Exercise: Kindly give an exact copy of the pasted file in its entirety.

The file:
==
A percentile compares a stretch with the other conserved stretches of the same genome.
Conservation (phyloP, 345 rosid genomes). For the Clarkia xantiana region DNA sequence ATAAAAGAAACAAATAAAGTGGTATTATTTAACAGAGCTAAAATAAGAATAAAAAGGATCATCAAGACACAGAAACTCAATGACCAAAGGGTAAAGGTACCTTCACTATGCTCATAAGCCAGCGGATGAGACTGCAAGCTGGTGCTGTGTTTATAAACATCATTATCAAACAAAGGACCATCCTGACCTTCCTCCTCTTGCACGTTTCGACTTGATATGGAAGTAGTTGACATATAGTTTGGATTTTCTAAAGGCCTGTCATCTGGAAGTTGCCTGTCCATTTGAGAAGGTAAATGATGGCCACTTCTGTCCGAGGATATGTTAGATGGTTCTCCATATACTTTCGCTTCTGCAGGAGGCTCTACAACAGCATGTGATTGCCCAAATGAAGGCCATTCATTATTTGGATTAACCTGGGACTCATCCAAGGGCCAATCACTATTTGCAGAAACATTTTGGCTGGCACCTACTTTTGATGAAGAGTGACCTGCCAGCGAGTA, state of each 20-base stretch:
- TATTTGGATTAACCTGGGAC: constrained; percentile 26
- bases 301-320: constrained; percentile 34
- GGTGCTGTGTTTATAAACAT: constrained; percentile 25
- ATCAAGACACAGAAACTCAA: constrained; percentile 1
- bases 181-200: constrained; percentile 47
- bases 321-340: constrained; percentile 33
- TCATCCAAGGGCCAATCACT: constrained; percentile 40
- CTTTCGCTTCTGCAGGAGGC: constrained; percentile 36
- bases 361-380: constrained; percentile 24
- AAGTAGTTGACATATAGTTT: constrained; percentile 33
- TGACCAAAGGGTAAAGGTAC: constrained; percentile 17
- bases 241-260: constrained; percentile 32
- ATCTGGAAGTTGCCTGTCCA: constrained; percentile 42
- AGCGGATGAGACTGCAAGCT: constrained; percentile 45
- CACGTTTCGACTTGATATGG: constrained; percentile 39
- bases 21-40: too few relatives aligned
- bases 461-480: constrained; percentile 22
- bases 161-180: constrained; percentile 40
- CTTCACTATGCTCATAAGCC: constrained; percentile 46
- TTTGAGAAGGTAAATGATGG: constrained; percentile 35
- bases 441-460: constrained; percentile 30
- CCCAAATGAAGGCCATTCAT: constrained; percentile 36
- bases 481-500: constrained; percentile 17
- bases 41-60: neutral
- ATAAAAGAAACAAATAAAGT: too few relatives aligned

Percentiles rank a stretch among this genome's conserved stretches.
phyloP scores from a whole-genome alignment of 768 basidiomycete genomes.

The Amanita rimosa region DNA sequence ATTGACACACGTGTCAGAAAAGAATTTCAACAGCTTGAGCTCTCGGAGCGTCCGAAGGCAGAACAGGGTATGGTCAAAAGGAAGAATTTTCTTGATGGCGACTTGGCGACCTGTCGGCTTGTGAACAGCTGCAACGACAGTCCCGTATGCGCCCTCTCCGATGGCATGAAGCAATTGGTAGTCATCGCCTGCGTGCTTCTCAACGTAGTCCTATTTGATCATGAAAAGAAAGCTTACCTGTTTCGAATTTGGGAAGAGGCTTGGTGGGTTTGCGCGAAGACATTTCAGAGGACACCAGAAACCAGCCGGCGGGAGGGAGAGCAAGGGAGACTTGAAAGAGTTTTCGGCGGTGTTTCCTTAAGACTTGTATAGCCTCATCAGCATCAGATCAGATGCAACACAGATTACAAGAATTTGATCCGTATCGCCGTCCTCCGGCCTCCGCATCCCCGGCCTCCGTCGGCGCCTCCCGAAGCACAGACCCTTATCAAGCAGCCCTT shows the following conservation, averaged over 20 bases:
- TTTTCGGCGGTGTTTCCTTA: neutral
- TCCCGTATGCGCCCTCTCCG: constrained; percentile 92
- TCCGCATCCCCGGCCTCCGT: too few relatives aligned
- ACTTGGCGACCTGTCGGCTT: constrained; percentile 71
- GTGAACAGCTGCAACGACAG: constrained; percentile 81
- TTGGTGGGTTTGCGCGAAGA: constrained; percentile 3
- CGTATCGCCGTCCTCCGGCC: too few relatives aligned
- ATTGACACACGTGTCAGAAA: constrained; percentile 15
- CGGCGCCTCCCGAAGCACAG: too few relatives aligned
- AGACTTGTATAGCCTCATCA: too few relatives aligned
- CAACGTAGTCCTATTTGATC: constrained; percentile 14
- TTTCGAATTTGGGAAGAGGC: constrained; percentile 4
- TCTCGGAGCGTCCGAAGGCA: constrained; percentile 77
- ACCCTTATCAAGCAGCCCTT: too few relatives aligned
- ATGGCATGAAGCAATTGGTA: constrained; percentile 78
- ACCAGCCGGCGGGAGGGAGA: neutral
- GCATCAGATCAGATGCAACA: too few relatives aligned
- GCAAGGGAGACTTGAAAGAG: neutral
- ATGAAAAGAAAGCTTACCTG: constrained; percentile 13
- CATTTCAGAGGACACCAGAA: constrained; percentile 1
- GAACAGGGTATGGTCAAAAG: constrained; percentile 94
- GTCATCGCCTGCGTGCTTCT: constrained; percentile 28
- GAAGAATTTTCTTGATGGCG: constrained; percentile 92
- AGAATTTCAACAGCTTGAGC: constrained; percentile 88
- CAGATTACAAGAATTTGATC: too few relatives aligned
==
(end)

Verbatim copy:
A percentile compares a stretch with the other conserved stretches of the same genome.
Conservation (phyloP, 345 rosid genomes). For the Clarkia xantiana region DNA sequence ATAAAAGAAACAAATAAAGTGGTATTATTTAACAGAGCTAAAATAAGAATAAAAAGGATCATCAAGACACAGAAACTCAATGACCAAAGGGTAAAGGTACCTTCACTATGCTCATAAGCCAGCGGATGAGACTGCAAGCTGGTGCTGTGTTTATAAACATCATTATCAAACAAAGGACCATCCTGACCTTCCTCCTCTTGCACGTTTCGACTTGATATGGAAGTAGTTGACATATAGTTTGGATTTTCTAAAGGCCTGTCATCTGGAAGTTGCCTGTCCATTTGAGAAGGTAAATGATGGCCACTTCTGTCCGAGGATATGTTAGATGGTTCTCCATATACTTTCGCTTCTGCAGGAGGCTCTACAACAGCATGTGATTGCCCAAATGAAGGCCATTCATTATTTGGATTAACCTGGGACTCATCCAAGGGCCAATCACTATTTGCAGAAACATTTTGGCTGGCACCTACTTTTGATGAAGAGTGACCTGCCAGCGAGTA, state of each 20-base stretch:
- TATTTGGATTAACCTGGGAC: constrained; percentile 26
- bases 301-320: constrained; percentile 34
- GGTGCTGTGTTTATAAACAT: constrained; percentile 25
- ATCAAGACACAGAAACTCAA: constrained; percentile 1
- bases 181-200: constrained; percentile 47
- bases 321-340: constrained; percentile 33
- TCATCCAAGGGCCAATCACT: constrained; percentile 40
- CTTTCGCTTCTGCAGGAGGC: constrained; percentile 36
- bases 361-380: constrained; percentile 24
- AAGTAGTTGACATATAGTTT: constrained; percentile 33
- TGACCAAAGGGTAAAGGTAC: constrained; percentile 17
- bases 241-260: constrained; percentile 32
- ATCTGGAAGTTGCCTGTCCA: constrained; percentile 42
- AGCGGATGAGACTGCAAGCT: constrained; percentile 45
- CACGTTTCGACTTGATATGG: constrained; percentile 39
- bases 21-40: too few relatives aligned
- bases 461-480: constrained; percentile 22
- bases 161-180: constrained; percentile 40
- CTTCACTATGCTCATAAGCC: constrained; percentile 46
- TTTGAGAAGGTAAATGATGG: constrained; percentile 35
- bases 441-460: constrained; percentile 30
- CCCAAATGAAGGCCATTCAT: constrained; percentile 36
- bases 481-500: constrained; percentile 17
- bases 41-60: neutral
- ATAAAAGAAACAAATAAAGT: too few relatives aligned

Percentiles rank a stretch among this genome's conserved stretches.
phyloP scores from a whole-genome alignment of 768 basidiomycete genomes.

The Amanita rimosa region DNA sequence ATTGACACACGTGTCAGAAAAGAATTTCAACAGCTTGAGCTCTCGGAGCGTCCGAAGGCAGAACAGGGTATGGTCAAAAGGAAGAATTTTCTTGATGGCGACTTGGCGACCTGTCGGCTTGTGAACAGCTGCAACGACAGTCCCGTATGCGCCCTCTCCGATGGCATGAAGCAATTGGTAGTCATCGCCTGCGTGCTTCTCAACGTAGTCCTATTTGATCATGAAAAGAAAGCTTACCTGTTTCGAATTTGGGAAGAGGCTTGGTGGGTTTGCGCGAAGACATTTCAGAGGACACCAGAAACCAGCCGGCGGGAGGGAGAGCAAGGGAGACTTGAAAGAGTTTTCGGCGGTGTTTCCTTAAGACTTGTATAGCCTCATCAGCATCAGATCAGATGCAACACAGATTACAAGAATTTGATCCGTATCGCCGTCCTCCGGCCTCCGCATCCCCGGCCTCCGTCGGCGCCTCCCGAAGCACAGACCCTTATCAAGCAGCCCTT shows the following conservation, averaged over 20 bases:
- TTTTCGGCGGTGTTTCCTTA: neutral
- TCCCGTATGCGCCCTCTCCG: constrained; percentile 92
- TCCGCATCCCCGGCCTCCGT: too few relatives aligned
- ACTTGGCGACCTGTCGGCTT: constrained; percentile 71
- GTGAACAGCTGCAACGACAG: constrained; percentile 81
- TTGGTGGGTTTGCGCGAAGA: constrained; percentile 3
- CGTATCGCCGTCCTCCGGCC: too few relatives aligned
- ATTGACACACGTGTCAGAAA: constrained; percentile 15
- CGGCGCCTCCCGAAGCACAG: too few relatives aligned
- AGACTTGTATAGCCTCATCA: too few relatives aligned
- CAACGTAGTCCTATTTGATC: constrained; percentile 14
- TTTCGAATTTGGGAAGAGGC: constrained; percentile 4
- TCTCGGAGCGTCCGAAGGCA: constrained; percentile 77
- ACCCTTATCAAGCAGCCCTT: too few relatives aligned
- ATGGCATGAAGCAATTGGTA: constrained; percentile 78
- ACCAGCCGGCGGGAGGGAGA: neutral
- GCATCAGATCAGATGCAACA: too few relatives aligned
- GCAAGGGAGACTTGAAAGAG: neutral
- ATGAAAAGAAAGCTTACCTG: constrained; percentile 13
- CATTTCAGAGGACACCAGAA: constrained; percentile 1
- GAACAGGGTATGGTCAAAAG: constrained; percentile 94
- GTCATCGCCTGCGTGCTTCT: constrained; percentile 28
- GAAGAATTTTCTTGATGGCG: constrained; percentile 92
- AGAATTTCAACAGCTTGAGC: constrained; percentile 88
- CAGATTACAAGAATTTGATC: too few relatives aligned